Sexism is literally ruining women's sex lives

A new study shows a link between a woman’s acceptance of sexism in her relationship and fewer orgasms

Published July 11, 2016 6:02PM (EDT)

  (<a href=''>gpointstudio</a> via <a href=''>Shutterstock</a>)
(gpointstudio via Shutterstock)

I have some bad news for women everywhere. Sexism is literally ruining our sex lives. According to a new study published in Archives of Sexual Behavior, women who perceive their partners as sexist and selfish are significantly less likely to orgasm during sex. Yikes.

For the study, researcher Emily Harris at Queensland’s School of Psychology collected data from heterosexual female participants from two studies. The first set of data came from a previous study that measured men’s and women’s sexual and social attitudes as well as sexual history, while the second study recruited participants from Amazon’s Mechanical Turk.

The first study helped define sexism using the Ambivalent Sexism Inventory to measure varying levels of hostile and benevolent sexism. Hostile sexism can be described as overt disdain for women, basically run-of-the-mill misogyny. Benevolent sexism is a bit more fluid, and therefore less easy to spot, let alone define. According to Harris and her research team:

“Benevolent sexism assumes female passivity and romanticizes the belief that women should be reliant on men. In this way, benevolent sexism is argued to be a form of legitimizing myth, whereby prejudicial attitudes toward women are justified through the guise of care and protection.”

This “guise of care and protection,” therefore, leads to a lack of women being taken care of in the bedroom.

The research found when a woman subscribes to benevolent sexism ideals while also being involved in a romantic relationship in which the man was dominant, the woman is more likely to believe her partner to be selfish when it comes to sex. This could be due to an ongoing perception that sex is a wifely duty — or transaction — rather than a pleasurable activity for each partner to enjoy.

Once the levels of sexism were assessed, the scientists measured how selfish the women believed their partners to be in bed. The participants were asked to rate statements such as “Men care more about ‘getting off’ than whether or not their partner has an orgasm” and “During sex men care more about their own pleasure” on a scale of “strongly disagree” to “strongly agree.” The women later answered questions about how frequently they orgasm and by what methods.

The researchers found a distinct link between a woman’s endorsement of benevolent sexism and fewer orgasms. The female orgasm can be an elusive thing due in large part to the mental and psychological factors that influence a woman’s ability to climax. If a woman believes sex is her duty, it’s unlikely her head space will focus on her orgasming, but rather fulfilling her duty as a wife so she can move on to the next task. Benevolent sexism isn’t a direct cause to fewer orgasms, but rather a contributing factor — one piece of a very complicated puzzle.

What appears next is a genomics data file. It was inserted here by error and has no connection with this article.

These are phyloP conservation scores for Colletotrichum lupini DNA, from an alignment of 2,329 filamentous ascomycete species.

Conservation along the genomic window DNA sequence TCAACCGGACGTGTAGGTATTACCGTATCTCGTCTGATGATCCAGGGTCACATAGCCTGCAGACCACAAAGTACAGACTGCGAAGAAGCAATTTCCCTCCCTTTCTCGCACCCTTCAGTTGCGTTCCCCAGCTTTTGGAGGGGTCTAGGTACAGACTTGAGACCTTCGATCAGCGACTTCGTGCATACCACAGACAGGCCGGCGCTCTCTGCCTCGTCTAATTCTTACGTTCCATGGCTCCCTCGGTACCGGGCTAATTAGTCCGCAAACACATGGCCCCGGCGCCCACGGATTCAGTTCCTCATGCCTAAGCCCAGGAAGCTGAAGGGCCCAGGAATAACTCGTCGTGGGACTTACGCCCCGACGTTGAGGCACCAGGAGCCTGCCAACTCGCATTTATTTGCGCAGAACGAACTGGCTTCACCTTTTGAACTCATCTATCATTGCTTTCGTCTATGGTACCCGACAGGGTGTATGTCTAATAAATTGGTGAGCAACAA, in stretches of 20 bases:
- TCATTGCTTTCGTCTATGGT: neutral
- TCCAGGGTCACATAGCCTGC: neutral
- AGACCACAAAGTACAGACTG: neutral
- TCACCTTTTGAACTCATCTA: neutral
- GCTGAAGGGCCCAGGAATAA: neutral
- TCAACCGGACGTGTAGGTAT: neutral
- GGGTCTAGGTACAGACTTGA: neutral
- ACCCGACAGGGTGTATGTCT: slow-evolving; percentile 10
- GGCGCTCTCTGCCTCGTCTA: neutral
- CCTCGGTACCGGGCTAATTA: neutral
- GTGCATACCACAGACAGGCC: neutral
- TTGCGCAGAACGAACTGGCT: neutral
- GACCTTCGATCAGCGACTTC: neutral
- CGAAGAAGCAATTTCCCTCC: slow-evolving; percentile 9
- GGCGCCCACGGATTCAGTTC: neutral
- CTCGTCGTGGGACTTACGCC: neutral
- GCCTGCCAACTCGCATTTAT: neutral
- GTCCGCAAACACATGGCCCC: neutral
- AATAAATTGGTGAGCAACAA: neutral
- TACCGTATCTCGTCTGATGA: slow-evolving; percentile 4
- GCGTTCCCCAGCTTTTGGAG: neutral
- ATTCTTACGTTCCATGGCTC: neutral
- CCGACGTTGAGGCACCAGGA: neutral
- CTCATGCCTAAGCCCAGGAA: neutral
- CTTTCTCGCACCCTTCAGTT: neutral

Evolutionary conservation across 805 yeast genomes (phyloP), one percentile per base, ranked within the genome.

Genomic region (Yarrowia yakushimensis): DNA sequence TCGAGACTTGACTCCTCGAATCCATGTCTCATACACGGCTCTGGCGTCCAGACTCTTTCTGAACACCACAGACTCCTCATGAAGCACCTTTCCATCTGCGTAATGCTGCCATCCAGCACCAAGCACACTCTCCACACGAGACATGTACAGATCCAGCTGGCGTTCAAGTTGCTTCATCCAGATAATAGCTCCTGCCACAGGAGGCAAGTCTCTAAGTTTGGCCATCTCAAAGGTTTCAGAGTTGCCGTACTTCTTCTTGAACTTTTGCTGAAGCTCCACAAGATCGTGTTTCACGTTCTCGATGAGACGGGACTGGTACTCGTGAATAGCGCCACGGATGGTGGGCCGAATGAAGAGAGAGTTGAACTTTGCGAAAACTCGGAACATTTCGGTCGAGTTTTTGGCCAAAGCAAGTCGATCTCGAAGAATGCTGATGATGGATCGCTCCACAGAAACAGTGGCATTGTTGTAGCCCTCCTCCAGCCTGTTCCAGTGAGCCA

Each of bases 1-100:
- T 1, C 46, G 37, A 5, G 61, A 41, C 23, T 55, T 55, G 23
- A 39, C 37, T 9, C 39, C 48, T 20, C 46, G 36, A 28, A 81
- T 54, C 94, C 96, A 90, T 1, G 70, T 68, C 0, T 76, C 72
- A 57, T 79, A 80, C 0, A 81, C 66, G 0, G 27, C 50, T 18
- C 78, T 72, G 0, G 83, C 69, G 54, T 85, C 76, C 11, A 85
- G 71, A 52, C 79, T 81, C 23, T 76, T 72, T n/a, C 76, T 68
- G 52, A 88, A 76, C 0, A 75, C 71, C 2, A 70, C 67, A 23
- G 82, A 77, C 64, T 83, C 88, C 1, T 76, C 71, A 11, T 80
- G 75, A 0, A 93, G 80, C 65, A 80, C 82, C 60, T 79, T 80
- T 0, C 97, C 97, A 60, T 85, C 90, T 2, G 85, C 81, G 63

The second part of the study collected information to measure how willing participants were to seek pleasure and ask for what they want during sex, based on the hypotheses that women with sexist partners would be less likely to seek personal pleasure during sex — the whole “wifely duty” mentality.

Once again, endorsing benevolent sexism was linked to reduced orgasm frequency because of perceived levels of male selfishness, compounded by the female partner’s tendency to be less assertive, or more demure, when it comes to willingness to ask for pleasure in bed.

These findings are important and provocative in that they challenge ideological beliefs in terms of sexism for both men and women.

“The present study therefore furthers our understanding of how broad ideological factors such as benevolent sexism may (indirectly) impact women’s orgasm functioning,” write the authors in the study. The authors believe that relationships can suffer in other areas based on axioms of benevolent sexism such as husbands are entitled to sex from their wives, and it’s acceptable for a man to ask for pleasure but unacceptable for a woman to.

Other studies support this transactional approach to sex and relationships.

A 2015 study suggested that the frequency of exposure to benevolent sexism determined how college-aged women view relationships. Those who were more exposed to it were more likely to view relationships as tools or instruments to achievement than a source of romantic fulfillment or desire, and was also associated with reduced use of condoms.

Five years ago, a study in the Journal of Sex Research reported people with high levels of benevolent sexism were more likely to believe sex to be an exchange between husband and wife. In these relationships, sex is perceived as a man’s right or reward for protecting his wife and providing financially. Sadly, participants in this study who ranked high on the scale of benevolent sexism were less likely to consider forced marital sex as rape.

The current research suggests the need to evolve not only our behaviors, but also our beliefs when it comes to how we perceive traditional marital roles. For both men and women, levels of benevolent sexism have been found to greatly reduce the frequency of female orgasms — a big O-no.

By Erin Coulehan

Erin Coulehan is a freelance journalist with work in Rolling Stone, Elle, Slate and others. Follow her on Twitter @miss_coulehan

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